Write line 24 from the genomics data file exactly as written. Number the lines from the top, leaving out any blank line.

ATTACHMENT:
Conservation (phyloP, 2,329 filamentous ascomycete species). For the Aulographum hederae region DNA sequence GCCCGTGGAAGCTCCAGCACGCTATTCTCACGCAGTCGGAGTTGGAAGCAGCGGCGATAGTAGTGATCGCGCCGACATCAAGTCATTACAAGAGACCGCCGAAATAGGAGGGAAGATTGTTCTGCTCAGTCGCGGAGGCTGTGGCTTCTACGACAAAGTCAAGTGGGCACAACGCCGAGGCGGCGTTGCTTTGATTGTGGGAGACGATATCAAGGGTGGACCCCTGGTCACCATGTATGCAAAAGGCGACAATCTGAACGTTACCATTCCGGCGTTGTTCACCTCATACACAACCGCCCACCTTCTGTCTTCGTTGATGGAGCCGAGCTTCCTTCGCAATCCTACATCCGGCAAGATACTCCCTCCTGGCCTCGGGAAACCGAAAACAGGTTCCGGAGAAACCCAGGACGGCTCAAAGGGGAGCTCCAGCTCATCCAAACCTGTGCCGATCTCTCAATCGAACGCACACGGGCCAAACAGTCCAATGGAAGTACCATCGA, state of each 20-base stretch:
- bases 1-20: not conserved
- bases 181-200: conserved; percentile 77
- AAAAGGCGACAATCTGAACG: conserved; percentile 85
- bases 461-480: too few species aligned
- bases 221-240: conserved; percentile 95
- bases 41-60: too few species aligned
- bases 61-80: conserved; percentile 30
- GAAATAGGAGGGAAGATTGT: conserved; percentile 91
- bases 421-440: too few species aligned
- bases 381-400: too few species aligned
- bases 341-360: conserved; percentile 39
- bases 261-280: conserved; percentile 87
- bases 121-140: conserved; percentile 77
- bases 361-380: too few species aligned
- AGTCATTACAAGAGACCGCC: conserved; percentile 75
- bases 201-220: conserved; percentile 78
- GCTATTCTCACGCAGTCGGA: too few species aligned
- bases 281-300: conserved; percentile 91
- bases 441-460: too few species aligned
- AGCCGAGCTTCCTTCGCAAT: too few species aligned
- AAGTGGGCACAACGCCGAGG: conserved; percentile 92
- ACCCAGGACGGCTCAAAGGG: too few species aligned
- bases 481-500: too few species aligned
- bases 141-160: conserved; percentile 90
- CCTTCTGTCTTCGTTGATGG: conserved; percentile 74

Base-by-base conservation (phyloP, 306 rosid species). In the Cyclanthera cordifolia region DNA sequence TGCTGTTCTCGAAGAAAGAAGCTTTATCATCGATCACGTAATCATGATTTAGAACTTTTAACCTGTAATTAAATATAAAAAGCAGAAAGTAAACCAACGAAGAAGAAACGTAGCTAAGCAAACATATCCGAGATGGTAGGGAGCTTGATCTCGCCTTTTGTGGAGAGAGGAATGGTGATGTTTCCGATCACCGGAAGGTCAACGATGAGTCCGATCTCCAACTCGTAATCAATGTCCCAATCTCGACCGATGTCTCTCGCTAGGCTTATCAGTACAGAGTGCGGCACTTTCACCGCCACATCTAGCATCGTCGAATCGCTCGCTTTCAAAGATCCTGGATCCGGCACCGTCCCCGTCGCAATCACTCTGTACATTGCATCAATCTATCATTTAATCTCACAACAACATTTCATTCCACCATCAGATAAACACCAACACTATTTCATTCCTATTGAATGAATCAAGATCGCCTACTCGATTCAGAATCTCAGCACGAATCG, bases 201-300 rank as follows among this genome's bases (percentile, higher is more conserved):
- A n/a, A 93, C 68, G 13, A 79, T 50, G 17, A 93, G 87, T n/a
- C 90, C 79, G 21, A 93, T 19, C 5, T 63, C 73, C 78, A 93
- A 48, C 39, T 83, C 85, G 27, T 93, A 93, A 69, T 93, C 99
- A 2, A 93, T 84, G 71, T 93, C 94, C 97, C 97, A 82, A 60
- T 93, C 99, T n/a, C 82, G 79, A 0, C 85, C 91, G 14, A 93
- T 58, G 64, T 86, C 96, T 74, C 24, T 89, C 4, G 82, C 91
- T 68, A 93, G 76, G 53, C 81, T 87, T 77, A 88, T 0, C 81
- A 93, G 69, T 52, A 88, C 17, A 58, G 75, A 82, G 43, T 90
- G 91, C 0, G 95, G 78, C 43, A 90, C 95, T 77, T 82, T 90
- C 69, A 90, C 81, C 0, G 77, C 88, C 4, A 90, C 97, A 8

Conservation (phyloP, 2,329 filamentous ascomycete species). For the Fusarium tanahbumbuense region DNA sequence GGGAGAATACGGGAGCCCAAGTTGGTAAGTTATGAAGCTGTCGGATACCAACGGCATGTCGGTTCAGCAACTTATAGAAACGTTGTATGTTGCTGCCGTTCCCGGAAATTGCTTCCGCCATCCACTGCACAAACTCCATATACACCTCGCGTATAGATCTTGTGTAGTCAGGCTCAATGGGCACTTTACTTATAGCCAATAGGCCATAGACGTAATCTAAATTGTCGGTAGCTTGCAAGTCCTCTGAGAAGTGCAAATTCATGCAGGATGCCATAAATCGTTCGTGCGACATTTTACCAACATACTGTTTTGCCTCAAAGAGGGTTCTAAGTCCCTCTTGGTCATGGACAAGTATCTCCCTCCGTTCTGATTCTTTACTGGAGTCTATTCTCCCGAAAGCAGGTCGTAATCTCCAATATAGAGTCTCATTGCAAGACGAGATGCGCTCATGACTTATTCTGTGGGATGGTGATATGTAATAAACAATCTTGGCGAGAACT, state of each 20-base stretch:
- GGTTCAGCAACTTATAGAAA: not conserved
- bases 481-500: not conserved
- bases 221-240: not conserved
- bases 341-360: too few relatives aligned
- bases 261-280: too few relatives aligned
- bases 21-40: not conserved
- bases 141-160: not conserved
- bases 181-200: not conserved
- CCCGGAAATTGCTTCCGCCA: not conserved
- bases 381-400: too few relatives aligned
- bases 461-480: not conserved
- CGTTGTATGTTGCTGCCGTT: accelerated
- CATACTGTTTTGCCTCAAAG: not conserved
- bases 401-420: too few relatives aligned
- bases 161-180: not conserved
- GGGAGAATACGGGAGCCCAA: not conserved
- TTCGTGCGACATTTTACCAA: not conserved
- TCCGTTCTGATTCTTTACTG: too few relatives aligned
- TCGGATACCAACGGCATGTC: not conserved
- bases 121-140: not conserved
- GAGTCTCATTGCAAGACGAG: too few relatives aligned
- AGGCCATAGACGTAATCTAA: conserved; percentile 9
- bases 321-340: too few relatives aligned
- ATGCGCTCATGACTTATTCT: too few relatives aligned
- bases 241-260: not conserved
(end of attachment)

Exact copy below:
- bases 481-500: too few species aligned